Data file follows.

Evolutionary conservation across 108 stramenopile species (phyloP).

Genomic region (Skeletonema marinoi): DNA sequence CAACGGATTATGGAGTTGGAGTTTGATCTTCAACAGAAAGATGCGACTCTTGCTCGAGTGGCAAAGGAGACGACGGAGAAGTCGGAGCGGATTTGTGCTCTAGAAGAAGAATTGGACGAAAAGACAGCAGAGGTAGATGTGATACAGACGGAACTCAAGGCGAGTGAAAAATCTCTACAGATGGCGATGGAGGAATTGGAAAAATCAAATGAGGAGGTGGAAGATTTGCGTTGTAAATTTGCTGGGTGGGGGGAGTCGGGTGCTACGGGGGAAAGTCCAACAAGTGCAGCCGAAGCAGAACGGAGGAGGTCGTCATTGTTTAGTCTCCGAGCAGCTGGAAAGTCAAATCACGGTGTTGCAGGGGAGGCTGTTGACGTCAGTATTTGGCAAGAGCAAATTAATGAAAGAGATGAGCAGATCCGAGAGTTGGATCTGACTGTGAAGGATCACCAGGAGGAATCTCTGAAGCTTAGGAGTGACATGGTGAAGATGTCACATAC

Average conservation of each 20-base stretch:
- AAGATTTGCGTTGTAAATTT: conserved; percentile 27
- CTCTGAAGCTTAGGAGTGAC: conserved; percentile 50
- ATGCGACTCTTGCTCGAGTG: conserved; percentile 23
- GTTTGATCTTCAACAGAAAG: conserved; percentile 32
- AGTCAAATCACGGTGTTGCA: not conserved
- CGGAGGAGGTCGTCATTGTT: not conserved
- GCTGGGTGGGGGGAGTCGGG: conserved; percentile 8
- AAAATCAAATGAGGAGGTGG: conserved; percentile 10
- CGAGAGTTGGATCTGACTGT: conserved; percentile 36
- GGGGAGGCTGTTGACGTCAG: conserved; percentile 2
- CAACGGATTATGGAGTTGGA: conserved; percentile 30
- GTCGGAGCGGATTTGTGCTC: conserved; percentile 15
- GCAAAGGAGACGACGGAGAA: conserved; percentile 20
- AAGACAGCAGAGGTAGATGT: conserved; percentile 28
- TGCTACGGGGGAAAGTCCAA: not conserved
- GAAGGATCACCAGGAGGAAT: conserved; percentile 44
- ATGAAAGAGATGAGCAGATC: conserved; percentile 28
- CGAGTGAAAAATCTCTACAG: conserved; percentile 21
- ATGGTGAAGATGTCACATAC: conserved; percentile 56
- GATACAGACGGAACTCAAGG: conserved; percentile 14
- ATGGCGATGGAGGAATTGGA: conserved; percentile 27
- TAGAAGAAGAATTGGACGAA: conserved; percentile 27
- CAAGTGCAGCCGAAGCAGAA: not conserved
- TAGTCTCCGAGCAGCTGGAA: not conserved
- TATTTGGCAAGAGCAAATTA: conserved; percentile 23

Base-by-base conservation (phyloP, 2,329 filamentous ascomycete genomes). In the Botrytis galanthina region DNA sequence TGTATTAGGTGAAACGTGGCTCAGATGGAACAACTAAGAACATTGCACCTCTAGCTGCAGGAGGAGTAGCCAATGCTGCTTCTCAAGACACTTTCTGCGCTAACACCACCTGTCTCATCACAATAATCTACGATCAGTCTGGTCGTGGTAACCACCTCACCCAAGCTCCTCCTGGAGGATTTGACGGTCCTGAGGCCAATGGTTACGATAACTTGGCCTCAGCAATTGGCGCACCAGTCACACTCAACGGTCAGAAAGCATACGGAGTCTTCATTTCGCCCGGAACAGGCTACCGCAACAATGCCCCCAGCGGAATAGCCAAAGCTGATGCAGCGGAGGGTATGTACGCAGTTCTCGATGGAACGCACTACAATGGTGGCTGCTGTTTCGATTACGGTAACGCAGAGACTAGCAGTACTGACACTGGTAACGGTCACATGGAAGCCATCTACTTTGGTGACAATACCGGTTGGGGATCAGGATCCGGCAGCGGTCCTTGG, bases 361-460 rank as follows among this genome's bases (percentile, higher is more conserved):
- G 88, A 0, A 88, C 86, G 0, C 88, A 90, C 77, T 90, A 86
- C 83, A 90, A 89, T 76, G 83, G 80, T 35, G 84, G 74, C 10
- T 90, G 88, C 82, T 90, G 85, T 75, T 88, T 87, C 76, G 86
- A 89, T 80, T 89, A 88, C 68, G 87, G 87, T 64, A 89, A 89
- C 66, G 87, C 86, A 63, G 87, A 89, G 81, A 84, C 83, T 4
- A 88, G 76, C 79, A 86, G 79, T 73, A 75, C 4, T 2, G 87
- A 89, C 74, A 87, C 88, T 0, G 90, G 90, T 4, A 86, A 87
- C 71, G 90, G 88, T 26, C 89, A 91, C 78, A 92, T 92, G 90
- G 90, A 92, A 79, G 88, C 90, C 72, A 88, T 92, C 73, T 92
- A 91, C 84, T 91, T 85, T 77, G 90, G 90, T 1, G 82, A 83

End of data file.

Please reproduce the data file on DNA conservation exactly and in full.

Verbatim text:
Evolutionary conservation across 108 stramenopile species (phyloP).

Genomic region (Skeletonema marinoi): DNA sequence CAACGGATTATGGAGTTGGAGTTTGATCTTCAACAGAAAGATGCGACTCTTGCTCGAGTGGCAAAGGAGACGACGGAGAAGTCGGAGCGGATTTGTGCTCTAGAAGAAGAATTGGACGAAAAGACAGCAGAGGTAGATGTGATACAGACGGAACTCAAGGCGAGTGAAAAATCTCTACAGATGGCGATGGAGGAATTGGAAAAATCAAATGAGGAGGTGGAAGATTTGCGTTGTAAATTTGCTGGGTGGGGGGAGTCGGGTGCTACGGGGGAAAGTCCAACAAGTGCAGCCGAAGCAGAACGGAGGAGGTCGTCATTGTTTAGTCTCCGAGCAGCTGGAAAGTCAAATCACGGTGTTGCAGGGGAGGCTGTTGACGTCAGTATTTGGCAAGAGCAAATTAATGAAAGAGATGAGCAGATCCGAGAGTTGGATCTGACTGTGAAGGATCACCAGGAGGAATCTCTGAAGCTTAGGAGTGACATGGTGAAGATGTCACATAC

Average conservation of each 20-base stretch:
- AAGATTTGCGTTGTAAATTT: conserved; percentile 27
- CTCTGAAGCTTAGGAGTGAC: conserved; percentile 50
- ATGCGACTCTTGCTCGAGTG: conserved; percentile 23
- GTTTGATCTTCAACAGAAAG: conserved; percentile 32
- AGTCAAATCACGGTGTTGCA: not conserved
- CGGAGGAGGTCGTCATTGTT: not conserved
- GCTGGGTGGGGGGAGTCGGG: conserved; percentile 8
- AAAATCAAATGAGGAGGTGG: conserved; percentile 10
- CGAGAGTTGGATCTGACTGT: conserved; percentile 36
- GGGGAGGCTGTTGACGTCAG: conserved; percentile 2
- CAACGGATTATGGAGTTGGA: conserved; percentile 30
- GTCGGAGCGGATTTGTGCTC: conserved; percentile 15
- GCAAAGGAGACGACGGAGAA: conserved; percentile 20
- AAGACAGCAGAGGTAGATGT: conserved; percentile 28
- TGCTACGGGGGAAAGTCCAA: not conserved
- GAAGGATCACCAGGAGGAAT: conserved; percentile 44
- ATGAAAGAGATGAGCAGATC: conserved; percentile 28
- CGAGTGAAAAATCTCTACAG: conserved; percentile 21
- ATGGTGAAGATGTCACATAC: conserved; percentile 56
- GATACAGACGGAACTCAAGG: conserved; percentile 14
- ATGGCGATGGAGGAATTGGA: conserved; percentile 27
- TAGAAGAAGAATTGGACGAA: conserved; percentile 27
- CAAGTGCAGCCGAAGCAGAA: not conserved
- TAGTCTCCGAGCAGCTGGAA: not conserved
- TATTTGGCAAGAGCAAATTA: conserved; percentile 23

Base-by-base conservation (phyloP, 2,329 filamentous ascomycete genomes). In the Botrytis galanthina region DNA sequence TGTATTAGGTGAAACGTGGCTCAGATGGAACAACTAAGAACATTGCACCTCTAGCTGCAGGAGGAGTAGCCAATGCTGCTTCTCAAGACACTTTCTGCGCTAACACCACCTGTCTCATCACAATAATCTACGATCAGTCTGGTCGTGGTAACCACCTCACCCAAGCTCCTCCTGGAGGATTTGACGGTCCTGAGGCCAATGGTTACGATAACTTGGCCTCAGCAATTGGCGCACCAGTCACACTCAACGGTCAGAAAGCATACGGAGTCTTCATTTCGCCCGGAACAGGCTACCGCAACAATGCCCCCAGCGGAATAGCCAAAGCTGATGCAGCGGAGGGTATGTACGCAGTTCTCGATGGAACGCACTACAATGGTGGCTGCTGTTTCGATTACGGTAACGCAGAGACTAGCAGTACTGACACTGGTAACGGTCACATGGAAGCCATCTACTTTGGTGACAATACCGGTTGGGGATCAGGATCCGGCAGCGGTCCTTGG, bases 361-460 rank as follows among this genome's bases (percentile, higher is more conserved):
- G 88, A 0, A 88, C 86, G 0, C 88, A 90, C 77, T 90, A 86
- C 83, A 90, A 89, T 76, G 83, G 80, T 35, G 84, G 74, C 10
- T 90, G 88, C 82, T 90, G 85, T 75, T 88, T 87, C 76, G 86
- A 89, T 80, T 89, A 88, C 68, G 87, G 87, T 64, A 89, A 89
- C 66, G 87, C 86, A 63, G 87, A 89, G 81, A 84, C 83, T 4
- A 88, G 76, C 79, A 86, G 79, T 73, A 75, C 4, T 2, G 87
- A 89, C 74, A 87, C 88, T 0, G 90, G 90, T 4, A 86, A 87
- C 71, G 90, G 88, T 26, C 89, A 91, C 78, A 92, T 92, G 90
- G 90, A 92, A 79, G 88, C 90, C 72, A 88, T 92, C 73, T 92
- A 91, C 84, T 91, T 85, T 77, G 90, G 90, T 1, G 82, A 83